[lug] Fwd: Simple counter?
pecondon1 at gmail.com
Sat May 25 01:08:18 MDT 2013
On 05/24/2013 11:22 PM, Anthony Foiani wrote:
> Paul Condon<pecondon1 at gmail.com> writes:
>> I take [the existence of lockfile-progs] as proof that the issues
>> involved in a "Simple Counter" have been considered by others before
>> us, and that the full solution will be far from "simple" ;-)
>> I suggest a system based on using email and a single mailing list server
>> listening for requests for the 'next' number.
This suggestion is supposed to be a (prototype|test bed), not the final,
deployed, grand solution.
> Now we're into "mortar as flyswatter" territory. Possibly "tactical
> nuke as flyswatter".
> No doubt that there are situations where this is exactly the correct
> solution. I can't say that it's the first one that springs to mind,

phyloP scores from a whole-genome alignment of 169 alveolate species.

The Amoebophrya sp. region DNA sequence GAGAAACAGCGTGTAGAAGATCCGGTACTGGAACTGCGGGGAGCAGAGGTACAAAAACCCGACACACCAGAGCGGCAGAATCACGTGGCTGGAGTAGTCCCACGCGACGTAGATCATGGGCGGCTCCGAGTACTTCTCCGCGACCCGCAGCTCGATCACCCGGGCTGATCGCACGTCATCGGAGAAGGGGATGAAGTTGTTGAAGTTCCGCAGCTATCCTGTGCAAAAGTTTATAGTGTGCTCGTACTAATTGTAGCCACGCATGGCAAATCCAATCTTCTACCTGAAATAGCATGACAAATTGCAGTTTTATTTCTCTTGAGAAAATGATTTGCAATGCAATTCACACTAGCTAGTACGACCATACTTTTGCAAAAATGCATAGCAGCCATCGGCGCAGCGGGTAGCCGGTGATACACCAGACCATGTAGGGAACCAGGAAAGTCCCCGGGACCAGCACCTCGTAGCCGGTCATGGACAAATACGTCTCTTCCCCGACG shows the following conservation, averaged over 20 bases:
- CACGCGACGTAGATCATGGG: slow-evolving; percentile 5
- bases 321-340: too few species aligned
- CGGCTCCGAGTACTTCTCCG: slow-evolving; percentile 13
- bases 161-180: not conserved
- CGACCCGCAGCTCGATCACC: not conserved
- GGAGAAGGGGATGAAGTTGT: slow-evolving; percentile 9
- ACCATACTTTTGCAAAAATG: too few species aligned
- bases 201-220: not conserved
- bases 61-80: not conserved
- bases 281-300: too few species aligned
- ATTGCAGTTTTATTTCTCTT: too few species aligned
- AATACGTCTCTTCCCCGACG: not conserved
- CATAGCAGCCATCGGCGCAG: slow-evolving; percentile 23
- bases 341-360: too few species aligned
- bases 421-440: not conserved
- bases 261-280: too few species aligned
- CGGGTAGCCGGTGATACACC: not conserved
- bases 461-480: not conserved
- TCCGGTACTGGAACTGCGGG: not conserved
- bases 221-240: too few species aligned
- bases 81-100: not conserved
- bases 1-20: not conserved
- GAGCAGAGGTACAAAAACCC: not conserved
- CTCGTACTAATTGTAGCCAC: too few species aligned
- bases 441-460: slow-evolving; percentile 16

> though, given the original problem description.
>> My belief is, further, that liblockfile is in the public domain and
>> can be ported to any distribution to which it is not already ported,
>> and that this list could be used as a test bed by reserving the
>> subject line "test of simple counter" to identify incoming emails
>> that are intended for the test. Or maybe set up an entirely separate
>> list, but using the existing hardware.
> And now you're so meta that I'm completely lost. :)
My thought is that, with the suggested test bed, one can emulate the
behavior of any 'more simple' design and discover whether or not the
modified design meets the requirements, as augmented by requirements
discovered by having testers pound away on keyboards of the prototype.
> From my point of view, it seems clear that there is no one optimal way
> to do it. The "best way" will depend on the requirements of the given
> use. Everything from threads within the same process (for which
> atomics is fine, maybe at the cost of a few instructions or a cache
> line invalidation) all the way up to billions of internet hosts (where
> the requirement for unique, sequential numbers is so great that it's
> worth dozens of seconds and millions of cycles and possibly
> non-trivial network bandwidth, let alone connectivity).
> And that's ok. I've had enough issues with projects that are bogged
> down due to "perfect is the enemy of good" impasses.
> Happy hacking,
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